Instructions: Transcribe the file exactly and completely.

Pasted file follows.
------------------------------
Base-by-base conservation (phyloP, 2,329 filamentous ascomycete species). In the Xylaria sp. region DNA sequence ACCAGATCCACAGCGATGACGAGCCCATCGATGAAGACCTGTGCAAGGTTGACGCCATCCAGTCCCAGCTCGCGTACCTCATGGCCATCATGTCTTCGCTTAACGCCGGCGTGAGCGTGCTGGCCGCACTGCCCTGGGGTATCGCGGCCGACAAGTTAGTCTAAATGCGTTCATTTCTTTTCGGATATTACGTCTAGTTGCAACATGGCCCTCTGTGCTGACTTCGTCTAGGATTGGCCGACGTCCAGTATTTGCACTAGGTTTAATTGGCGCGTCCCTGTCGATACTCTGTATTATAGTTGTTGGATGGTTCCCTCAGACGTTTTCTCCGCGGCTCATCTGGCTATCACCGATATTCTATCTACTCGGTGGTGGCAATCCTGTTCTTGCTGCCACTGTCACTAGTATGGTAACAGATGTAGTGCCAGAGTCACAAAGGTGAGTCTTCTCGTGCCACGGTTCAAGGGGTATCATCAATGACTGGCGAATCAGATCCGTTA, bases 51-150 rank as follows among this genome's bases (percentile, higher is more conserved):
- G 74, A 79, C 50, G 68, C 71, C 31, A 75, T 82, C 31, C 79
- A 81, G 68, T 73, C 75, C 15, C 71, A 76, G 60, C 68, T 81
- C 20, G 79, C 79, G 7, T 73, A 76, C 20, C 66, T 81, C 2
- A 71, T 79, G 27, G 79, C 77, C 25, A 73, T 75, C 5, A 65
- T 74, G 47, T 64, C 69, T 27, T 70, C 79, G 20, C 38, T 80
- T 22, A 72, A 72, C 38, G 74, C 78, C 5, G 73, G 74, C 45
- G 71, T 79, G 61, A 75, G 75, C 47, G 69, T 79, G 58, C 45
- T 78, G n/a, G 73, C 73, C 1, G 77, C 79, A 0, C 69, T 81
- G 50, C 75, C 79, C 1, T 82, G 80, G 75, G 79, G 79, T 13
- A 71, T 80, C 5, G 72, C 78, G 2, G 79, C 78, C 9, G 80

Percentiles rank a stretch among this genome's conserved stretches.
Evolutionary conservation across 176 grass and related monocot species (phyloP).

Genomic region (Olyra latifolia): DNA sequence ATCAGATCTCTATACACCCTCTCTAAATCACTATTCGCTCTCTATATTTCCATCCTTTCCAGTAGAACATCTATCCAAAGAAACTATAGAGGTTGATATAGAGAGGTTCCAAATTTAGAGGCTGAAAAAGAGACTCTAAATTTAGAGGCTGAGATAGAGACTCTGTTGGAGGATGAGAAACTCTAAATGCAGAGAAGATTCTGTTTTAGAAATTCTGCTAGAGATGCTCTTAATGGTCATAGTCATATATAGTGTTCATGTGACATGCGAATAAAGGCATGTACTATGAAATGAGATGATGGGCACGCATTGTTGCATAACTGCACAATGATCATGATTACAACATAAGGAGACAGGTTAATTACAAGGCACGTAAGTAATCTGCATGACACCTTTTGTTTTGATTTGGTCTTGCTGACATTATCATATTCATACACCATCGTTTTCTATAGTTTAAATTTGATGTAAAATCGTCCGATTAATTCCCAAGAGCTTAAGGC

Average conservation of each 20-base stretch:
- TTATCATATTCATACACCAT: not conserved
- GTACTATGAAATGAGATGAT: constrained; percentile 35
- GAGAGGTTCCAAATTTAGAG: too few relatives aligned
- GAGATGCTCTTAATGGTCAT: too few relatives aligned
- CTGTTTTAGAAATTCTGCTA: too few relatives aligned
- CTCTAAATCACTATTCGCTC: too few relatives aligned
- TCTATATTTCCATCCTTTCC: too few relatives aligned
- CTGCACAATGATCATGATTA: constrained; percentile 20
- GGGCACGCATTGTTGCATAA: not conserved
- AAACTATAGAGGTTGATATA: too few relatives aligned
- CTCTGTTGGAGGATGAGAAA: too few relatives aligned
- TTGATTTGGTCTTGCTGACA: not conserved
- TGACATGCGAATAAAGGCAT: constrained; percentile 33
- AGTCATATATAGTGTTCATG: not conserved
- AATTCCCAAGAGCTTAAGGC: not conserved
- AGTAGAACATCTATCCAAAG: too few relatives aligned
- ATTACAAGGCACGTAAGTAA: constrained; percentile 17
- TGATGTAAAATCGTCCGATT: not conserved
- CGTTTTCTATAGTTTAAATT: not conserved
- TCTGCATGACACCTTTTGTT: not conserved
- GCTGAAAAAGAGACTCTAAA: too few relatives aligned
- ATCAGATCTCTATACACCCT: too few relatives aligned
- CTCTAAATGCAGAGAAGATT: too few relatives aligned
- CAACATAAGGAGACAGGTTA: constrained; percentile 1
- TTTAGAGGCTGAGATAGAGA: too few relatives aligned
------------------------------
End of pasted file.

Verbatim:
Base-by-base conservation (phyloP, 2,329 filamentous ascomycete species). In the Xylaria sp. region DNA sequence ACCAGATCCACAGCGATGACGAGCCCATCGATGAAGACCTGTGCAAGGTTGACGCCATCCAGTCCCAGCTCGCGTACCTCATGGCCATCATGTCTTCGCTTAACGCCGGCGTGAGCGTGCTGGCCGCACTGCCCTGGGGTATCGCGGCCGACAAGTTAGTCTAAATGCGTTCATTTCTTTTCGGATATTACGTCTAGTTGCAACATGGCCCTCTGTGCTGACTTCGTCTAGGATTGGCCGACGTCCAGTATTTGCACTAGGTTTAATTGGCGCGTCCCTGTCGATACTCTGTATTATAGTTGTTGGATGGTTCCCTCAGACGTTTTCTCCGCGGCTCATCTGGCTATCACCGATATTCTATCTACTCGGTGGTGGCAATCCTGTTCTTGCTGCCACTGTCACTAGTATGGTAACAGATGTAGTGCCAGAGTCACAAAGGTGAGTCTTCTCGTGCCACGGTTCAAGGGGTATCATCAATGACTGGCGAATCAGATCCGTTA, bases 51-150 rank as follows among this genome's bases (percentile, higher is more conserved):
- G 74, A 79, C 50, G 68, C 71, C 31, A 75, T 82, C 31, C 79
- A 81, G 68, T 73, C 75, C 15, C 71, A 76, G 60, C 68, T 81
- C 20, G 79, C 79, G 7, T 73, A 76, C 20, C 66, T 81, C 2
- A 71, T 79, G 27, G 79, C 77, C 25, A 73, T 75, C 5, A 65
- T 74, G 47, T 64, C 69, T 27, T 70, C 79, G 20, C 38, T 80
- T 22, A 72, A 72, C 38, G 74, C 78, C 5, G 73, G 74, C 45
- G 71, T 79, G 61, A 75, G 75, C 47, G 69, T 79, G 58, C 45
- T 78, G n/a, G 73, C 73, C 1, G 77, C 79, A 0, C 69, T 81
- G 50, C 75, C 79, C 1, T 82, G 80, G 75, G 79, G 79, T 13
- A 71, T 80, C 5, G 72, C 78, G 2, G 79, C 78, C 9, G 80

Percentiles rank a stretch among this genome's conserved stretches.
Evolutionary conservation across 176 grass and related monocot species (phyloP).

Genomic region (Olyra latifolia): DNA sequence ATCAGATCTCTATACACCCTCTCTAAATCACTATTCGCTCTCTATATTTCCATCCTTTCCAGTAGAACATCTATCCAAAGAAACTATAGAGGTTGATATAGAGAGGTTCCAAATTTAGAGGCTGAAAAAGAGACTCTAAATTTAGAGGCTGAGATAGAGACTCTGTTGGAGGATGAGAAACTCTAAATGCAGAGAAGATTCTGTTTTAGAAATTCTGCTAGAGATGCTCTTAATGGTCATAGTCATATATAGTGTTCATGTGACATGCGAATAAAGGCATGTACTATGAAATGAGATGATGGGCACGCATTGTTGCATAACTGCACAATGATCATGATTACAACATAAGGAGACAGGTTAATTACAAGGCACGTAAGTAATCTGCATGACACCTTTTGTTTTGATTTGGTCTTGCTGACATTATCATATTCATACACCATCGTTTTCTATAGTTTAAATTTGATGTAAAATCGTCCGATTAATTCCCAAGAGCTTAAGGC

Average conservation of each 20-base stretch:
- TTATCATATTCATACACCAT: not conserved
- GTACTATGAAATGAGATGAT: constrained; percentile 35
- GAGAGGTTCCAAATTTAGAG: too few relatives aligned
- GAGATGCTCTTAATGGTCAT: too few relatives aligned
- CTGTTTTAGAAATTCTGCTA: too few relatives aligned
- CTCTAAATCACTATTCGCTC: too few relatives aligned
- TCTATATTTCCATCCTTTCC: too few relatives aligned
- CTGCACAATGATCATGATTA: constrained; percentile 20
- GGGCACGCATTGTTGCATAA: not conserved
- AAACTATAGAGGTTGATATA: too few relatives aligned
- CTCTGTTGGAGGATGAGAAA: too few relatives aligned
- TTGATTTGGTCTTGCTGACA: not conserved
- TGACATGCGAATAAAGGCAT: constrained; percentile 33
- AGTCATATATAGTGTTCATG: not conserved
- AATTCCCAAGAGCTTAAGGC: not conserved
- AGTAGAACATCTATCCAAAG: too few relatives aligned
- ATTACAAGGCACGTAAGTAA: constrained; percentile 17
- TGATGTAAAATCGTCCGATT: not conserved
- CGTTTTCTATAGTTTAAATT: not conserved
- TCTGCATGACACCTTTTGTT: not conserved
- GCTGAAAAAGAGACTCTAAA: too few relatives aligned
- ATCAGATCTCTATACACCCT: too few relatives aligned
- CTCTAAATGCAGAGAAGATT: too few relatives aligned
- CAACATAAGGAGACAGGTTA: constrained; percentile 1
- TTTAGAGGCTGAGATAGAGA: too few relatives aligned